Che Street View non abbia vita facile è cosa ben nota, i cinesi hanno bandito da tempo l’utilissimo servizio integrato in Maps che permette di navigare sulle strade delle città (e non solo), senza contare le innumerevoli “lamentele” da parte di cittadini immortalati dall’occhio indiscreto della Google Car.
Recentemente il gigante di Mountain View ha già versato una multa da 7 milioni di dollari nelle casse del Connecticut per aver collezionato, senza autorizzazione, dati da reti Wi-Fi attraverso i veicoli preposti a mappare le strade. Oggi, per la stessa motivazione, la Commissione per la protezione dei dati e per la libertà dell’informazioni di Amburgo ha multato BigG per 145.000 euro (circa 190.000 dollari).
Nello specifico, il caso in Germania risale a tre anni fa quando, allo scopo di arricchire le informazioni di Street View, Google ha raccolto dati dalle reti Wi-Fi aperte, violando le più basilari regole sulla privacy. Nonostante i dati siano stati già cancellati da tempo e Google si sia ampiamente scusata per la “leggerezza”, la causa è andata avanti arrivando oggi alla sua risoluzione. A seguire la Press Release ufficiale.
Fine imposed upon Google
Ruling in the proceedings pursuant to Wifi scanning is legally binding
The Hamburg Commissioner for Data Protection and Freedom of Information has imposed a fine of 145,000 Euros upon Google Inc. due to illegal recording of Wifi networks.
From 2008 till 2010 Google not only took photographs of streets and houses for its service Google Street View, but also at the same time captured wireless networks within range of the vehicles used for that purpose. As was admitted by Google in response to an inquiry from the Commissioner for Data Protection, content data of unencrypted Wifi connections had also been recorded in the course of this activity.
This was confirmed by the evaluation of the copies of the data provided by Google for the purpose of investigating the issue. Among the information captured in passing were also large quantities of personal data of different quality: for example, e-mails, passwords, photos and chat protocols.
After the facts of the case had been revealed in the year 2010, Hamburg’s Department of Public Prosecutions initiated preliminary investigations, which were discontinued in November 2012. The Hamburg Commissioner for Data Protection and Freedom of Information thereupon took up the matter once again in the context of regulatory offence proceedings.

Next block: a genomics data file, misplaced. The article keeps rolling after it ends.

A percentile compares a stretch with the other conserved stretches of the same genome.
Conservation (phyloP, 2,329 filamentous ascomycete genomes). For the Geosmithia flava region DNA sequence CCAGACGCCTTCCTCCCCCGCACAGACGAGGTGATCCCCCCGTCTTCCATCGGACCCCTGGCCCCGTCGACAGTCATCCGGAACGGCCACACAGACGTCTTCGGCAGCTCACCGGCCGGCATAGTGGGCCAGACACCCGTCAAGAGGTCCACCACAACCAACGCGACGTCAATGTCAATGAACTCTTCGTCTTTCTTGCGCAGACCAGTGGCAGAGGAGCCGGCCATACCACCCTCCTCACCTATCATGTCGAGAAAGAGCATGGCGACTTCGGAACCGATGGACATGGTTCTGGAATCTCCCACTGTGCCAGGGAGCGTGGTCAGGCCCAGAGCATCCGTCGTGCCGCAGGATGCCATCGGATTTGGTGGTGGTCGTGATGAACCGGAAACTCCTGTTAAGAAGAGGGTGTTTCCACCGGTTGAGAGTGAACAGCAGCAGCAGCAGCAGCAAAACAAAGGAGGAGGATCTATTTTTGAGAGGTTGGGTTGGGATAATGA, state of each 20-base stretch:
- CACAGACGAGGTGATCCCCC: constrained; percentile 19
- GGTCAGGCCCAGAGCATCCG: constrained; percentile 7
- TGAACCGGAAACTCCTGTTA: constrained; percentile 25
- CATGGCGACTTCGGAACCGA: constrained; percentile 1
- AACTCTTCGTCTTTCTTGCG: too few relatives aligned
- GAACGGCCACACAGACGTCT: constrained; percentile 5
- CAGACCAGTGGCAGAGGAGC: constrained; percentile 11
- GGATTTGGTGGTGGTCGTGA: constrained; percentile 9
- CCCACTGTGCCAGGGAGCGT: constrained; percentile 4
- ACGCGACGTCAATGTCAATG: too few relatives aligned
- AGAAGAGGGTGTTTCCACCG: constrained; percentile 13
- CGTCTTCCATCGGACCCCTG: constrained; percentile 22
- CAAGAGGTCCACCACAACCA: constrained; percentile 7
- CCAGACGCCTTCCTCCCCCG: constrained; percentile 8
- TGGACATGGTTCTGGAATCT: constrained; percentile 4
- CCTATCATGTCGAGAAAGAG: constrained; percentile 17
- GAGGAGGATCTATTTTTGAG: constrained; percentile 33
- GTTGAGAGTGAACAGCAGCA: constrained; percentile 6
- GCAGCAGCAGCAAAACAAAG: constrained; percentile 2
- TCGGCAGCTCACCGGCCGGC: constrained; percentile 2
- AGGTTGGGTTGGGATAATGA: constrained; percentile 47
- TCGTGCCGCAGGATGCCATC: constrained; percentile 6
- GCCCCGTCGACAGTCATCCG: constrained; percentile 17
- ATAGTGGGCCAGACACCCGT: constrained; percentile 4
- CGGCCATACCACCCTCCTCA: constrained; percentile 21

These proceedings have now been brought to a conclusion with the legally binding decision that Google Inc. had, negligently and without authorisation, captured and stored personal data. At the same time as being notified of the fine, Google was also instructed to delete completely the illegally captured data. The deletion of the data has been confirmed to the Hamburg Commissioner for Data Protection and Freedom of Information.
“In my estimation this is one of the most serious cases of violation of data protection regulations that have come to light so far. Google did cooperate in the clarification thereof and publicly admitted having behaved incorrectly. It had never been the intention to store personal data, Google said. But the fact that this nevertheless happened over such a long period of time and to the wide extent established by us allows only one conclusion: that the company internal control mechanisms failed seriously,” so says Johannes Caspar, the Hamburg Commissioner for Data Protection and Freedom of Information.
Cases like this make it clear that the sanctions provided for by the Federal Data Protection Act are totally inadequate for the punishment of such serious breaches of data protection. For multinational companies, fines of up to 150,000 Euros for negligent and of up to 300,000 Euros for intentional breaches are unlikely, as a general rule, to have a deterring effect. Caspar: “As long as violations of data protection laws are punishable by discount rates, the enforcement of data protection laws in a digital world with its high potential for abuse will be all but impossible. The regulation currently being discussed in the context of the future European General Data Protection Regulation, whereby a maximum fine of 2% of a company’s annual turnover is provided for, would, on the other hand, enable violations of data protection laws to be punished in a manner that would be felt economically.”